Sunrise light on a grove of tufa towers emerging from the water of Mono Lake with soft green and dusty-red wild grasses in the foreground, Canada geese in the shallow water with reflections of the rocky towers, and desert hills in the distance.

Old Marina boardwalk gets new seeds

This post was written by Julia Runcie, 2011 Mono Lake Intern.

Mono Lake Committee staff, members, and volunteers gather native plant seeds at Old Marina. Photo courtesy of Bob Finch.

Over the past several years, a dense monoculture of invasive sweet clover has grown up around the David Gaines Memorial Boardwalk at Old Marina. Along with the Mono Lake Committee, Friends of the Inyo, and California State Parks, local residents, summer visitors, and students from Los Angeles donated over 300 hours of their time to removing sweet clover this past summer, and we successfully cleared nearly the entire boardwalk of this troublesome weed.

Yet invasive plants removal cannot be accomplished through a single management technique. This year, instead of simply uprooting the sweet clover, we decided to give it something to compete with. Following the last pulling party I went back to Old Marina and waded through the brush on either side of the boardwalk to collect native seeds. I was astonished by the beauty and diversity of the native grasses, sedges, rushes, forbs, and shrubs growing just beyond reach of the band where sweet clover had monopolized the soil. Notwithstanding allergies and thunderstorms, I spent hours filling paper bags with a mixture of Great Basin wild rye, blazing star pods, Indian ricegrass, foxtail barley, muhly, saltgrass, and rabbitbrush (just to name a few of the wealth of plant species I collected).

On Friday, September 23, a group of volunteers gathered at Old Marina. Mono Lake Committee staff and members, Mono Lake Volunteers, and Outdoor Experiences Program participants from LA were all present to lend a hand. Each person was given a bag of native seeds, and we scattered the seeds over the newly-cleared ground along the boardwalk. After planting all their seeds, everyone plunged into the wilderness of native plants flourishing beyond the boardwalk and refilled their bags with a new seed mixture. We’ll store these seeds through the winter and use them as soon as the snow melts in the spring for another planting. With any luck, next season will see a profusion of native plant species growing where sweet clover once held sway.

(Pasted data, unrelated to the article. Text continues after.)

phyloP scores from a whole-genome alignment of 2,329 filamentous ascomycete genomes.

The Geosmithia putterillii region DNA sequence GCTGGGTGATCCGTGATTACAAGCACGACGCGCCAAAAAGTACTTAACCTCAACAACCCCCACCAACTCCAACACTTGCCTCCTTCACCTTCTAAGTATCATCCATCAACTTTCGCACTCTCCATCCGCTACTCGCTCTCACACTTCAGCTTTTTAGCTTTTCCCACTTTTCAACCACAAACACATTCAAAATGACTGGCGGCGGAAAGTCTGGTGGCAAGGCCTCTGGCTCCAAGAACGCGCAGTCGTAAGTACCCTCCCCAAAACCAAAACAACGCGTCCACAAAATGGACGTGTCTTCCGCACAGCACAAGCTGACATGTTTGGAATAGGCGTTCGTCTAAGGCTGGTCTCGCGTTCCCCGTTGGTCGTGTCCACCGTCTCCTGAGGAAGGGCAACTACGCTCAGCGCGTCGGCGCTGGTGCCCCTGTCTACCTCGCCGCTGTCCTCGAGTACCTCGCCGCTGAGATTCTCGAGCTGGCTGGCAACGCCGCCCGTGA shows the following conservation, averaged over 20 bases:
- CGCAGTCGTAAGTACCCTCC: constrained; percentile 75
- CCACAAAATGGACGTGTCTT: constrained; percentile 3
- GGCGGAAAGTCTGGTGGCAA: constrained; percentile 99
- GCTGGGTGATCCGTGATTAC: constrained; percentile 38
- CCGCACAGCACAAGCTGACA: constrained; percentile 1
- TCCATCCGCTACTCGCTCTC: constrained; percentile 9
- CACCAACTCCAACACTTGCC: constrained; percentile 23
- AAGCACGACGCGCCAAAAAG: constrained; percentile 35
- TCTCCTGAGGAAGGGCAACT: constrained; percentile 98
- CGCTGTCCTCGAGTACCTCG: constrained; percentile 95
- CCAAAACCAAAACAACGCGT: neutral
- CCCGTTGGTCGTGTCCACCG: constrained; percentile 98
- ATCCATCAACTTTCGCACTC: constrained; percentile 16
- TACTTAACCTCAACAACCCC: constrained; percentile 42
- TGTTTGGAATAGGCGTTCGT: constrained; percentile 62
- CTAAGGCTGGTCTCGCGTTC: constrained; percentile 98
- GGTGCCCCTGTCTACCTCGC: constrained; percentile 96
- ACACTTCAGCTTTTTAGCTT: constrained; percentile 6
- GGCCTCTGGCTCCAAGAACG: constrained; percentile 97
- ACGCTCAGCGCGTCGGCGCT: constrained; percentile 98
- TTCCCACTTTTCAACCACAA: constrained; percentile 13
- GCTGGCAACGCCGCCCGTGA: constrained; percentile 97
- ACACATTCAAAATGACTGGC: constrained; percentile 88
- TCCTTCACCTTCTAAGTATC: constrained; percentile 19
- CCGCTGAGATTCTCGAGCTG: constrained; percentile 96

Having worked on the Mono Lake Committee’s Invasive Plants Project for the past 16 months, I found it immensely gratifying to be part of a new phase in the project. Instead of simply tugging weeds out of the soil, possibly scattering their seeds and certainly leaving disturbed ground for next summer’s weeds to monopolize, we have begun a proactive campaign of fostering native plant growth in affected areas.

Julia Runcie discusses native vs. invasive plants at the Old Marina parking lot. Photo courtesy of Bob Finch.

Today is bittersweet for me. It’s my last afternoon of work at the Mono Lake Committee, and the Invasive Plants Project is only one of the many things I’ll be sorry to leave behind. Still, it’s great to know that my extraordinary colleagues will be here to pick up right where I left off, and to take my projects in creative new directions. I’m deeply concerned, however, by the impending closure of the Mono Lake Tufa State Natural Reserve. If closure takes effect, Old Marina may be barred to public access and the community-based restoration we’ve initiated there will cease. I encourage all of you to take action now to defend our public lands and the crucial stewardship work we do to protect them. Please visit our Action Center to make your voice heard.

Wherever my next steps lead, I look forward to returning to the basin soon and often to witness the latest stage in the restoration of beautiful, valuable, unforgettable Mono Lake.